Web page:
A basic understanding of color is just one step toward creating graphics that attract attention and get your message across. To use color and other design elements effectively, you need to understand composition.

To put it in the simplest possible terms, composition describes the way the details of your graphic are arranged. It’s the foundation of your poster, sign, POP graphic or other product. A bad composition can be distracting or alienating and turns viewers away from what want them to look at. A good one, on the other hand, catches the viewer’s eye and fully imparts the message you want to send, whether that’s to announce a sale, describe a rewards program or advertise a product.

The word “elements” refers to every aspect of your graphic: the colors, text, subject matter and borders. The way these elements relate to each other influences the way the viewer receives your message. For example, a graphic with a lot of small, intricate details conveys busyness. On the other hand, a graphic with a small figure in the center and a large, blank background conveys emptiness.

Composition basics

The feature of your composition is known as the focal point. It’s the main spot on your graphic you want the viewer to look at. A focal point could be an image (such as a picture of your product), text (such as the name and date of an upcoming event) or other element.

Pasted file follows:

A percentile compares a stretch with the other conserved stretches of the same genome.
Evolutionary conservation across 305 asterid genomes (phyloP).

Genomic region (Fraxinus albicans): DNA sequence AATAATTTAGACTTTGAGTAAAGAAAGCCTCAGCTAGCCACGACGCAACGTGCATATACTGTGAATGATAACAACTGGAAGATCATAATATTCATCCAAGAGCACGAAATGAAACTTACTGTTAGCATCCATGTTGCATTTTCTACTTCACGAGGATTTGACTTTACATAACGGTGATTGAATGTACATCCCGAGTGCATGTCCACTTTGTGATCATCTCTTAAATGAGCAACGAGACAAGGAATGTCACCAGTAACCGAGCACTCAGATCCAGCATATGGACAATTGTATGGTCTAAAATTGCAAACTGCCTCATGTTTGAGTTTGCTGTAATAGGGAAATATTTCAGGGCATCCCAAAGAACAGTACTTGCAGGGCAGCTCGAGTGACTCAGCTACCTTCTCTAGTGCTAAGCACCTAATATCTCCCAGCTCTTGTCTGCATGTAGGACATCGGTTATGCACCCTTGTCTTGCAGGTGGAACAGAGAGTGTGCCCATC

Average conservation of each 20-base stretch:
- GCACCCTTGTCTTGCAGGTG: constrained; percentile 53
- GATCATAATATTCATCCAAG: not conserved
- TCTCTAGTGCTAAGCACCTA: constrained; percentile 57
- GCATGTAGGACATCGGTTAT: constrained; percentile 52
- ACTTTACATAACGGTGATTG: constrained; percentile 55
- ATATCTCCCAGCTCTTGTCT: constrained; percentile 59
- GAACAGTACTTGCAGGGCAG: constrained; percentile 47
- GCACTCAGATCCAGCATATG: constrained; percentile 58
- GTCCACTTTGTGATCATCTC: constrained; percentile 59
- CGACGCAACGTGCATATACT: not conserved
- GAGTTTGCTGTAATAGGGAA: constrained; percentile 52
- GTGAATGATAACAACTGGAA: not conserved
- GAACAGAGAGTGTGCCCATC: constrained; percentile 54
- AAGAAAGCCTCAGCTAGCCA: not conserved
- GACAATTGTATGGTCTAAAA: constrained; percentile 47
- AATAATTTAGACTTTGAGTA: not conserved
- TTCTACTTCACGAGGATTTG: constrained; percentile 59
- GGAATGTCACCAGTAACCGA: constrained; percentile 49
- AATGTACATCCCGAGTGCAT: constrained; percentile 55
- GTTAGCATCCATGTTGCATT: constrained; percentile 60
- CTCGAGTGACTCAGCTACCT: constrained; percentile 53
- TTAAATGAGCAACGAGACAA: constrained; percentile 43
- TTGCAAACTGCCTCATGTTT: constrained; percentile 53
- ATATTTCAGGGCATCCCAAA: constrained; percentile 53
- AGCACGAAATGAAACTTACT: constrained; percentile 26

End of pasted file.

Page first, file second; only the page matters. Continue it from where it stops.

Where you put your focal point is one of the most important compositional decisions to make. There’s no one right spot, but certain areas attract more attention than others. Below are two standard rules for deciding where to place your focal point:

The Rule of Thirds

This is one of the easiest composition styles to grasp. Imagine a pair of lines running horizontally across your graphic, breaking the image into thirds. Now, imagine another set of lines running vertically, creating another set of thirds.  Place your focal point on or near one of the four areas where these lines intersect. 

The strength of the Rule of Thirds lies in its simplicity. It’s a favorite among novice and experienced designers alike, but it also allows for infinite possibilities in terms of what your focal point is and which intersection you use. As such, it’s highly unlikely your graphic will look like anyone else’s.

In addition, the Rule of Thirds avoids the common mistake of placing your focal point in the center of your graphic. A centered composition makes for a static, boring image, while moving things slightly to the side results in a dynamic, interesting piece. 

The Fibonacci Spiral

What do the Last Supper, the Mona Lisa, The Birth of Venus and the Great Pyramids all have in common? According to many historians, they were all based on the Fibonacci Spiral. This shape appears commonly in nature – think of the spiral of a snail’s shell – and is commonly thought of as the perfect ratio. Picture the spiral superimposed on top of your graphic and align your focal point with the spiral’s tightest portion. Additional elements in your graphic should follow the general curve of the remaining portion of the spiral, adding visual interest and keeping your poster or display from looking too symmetrical.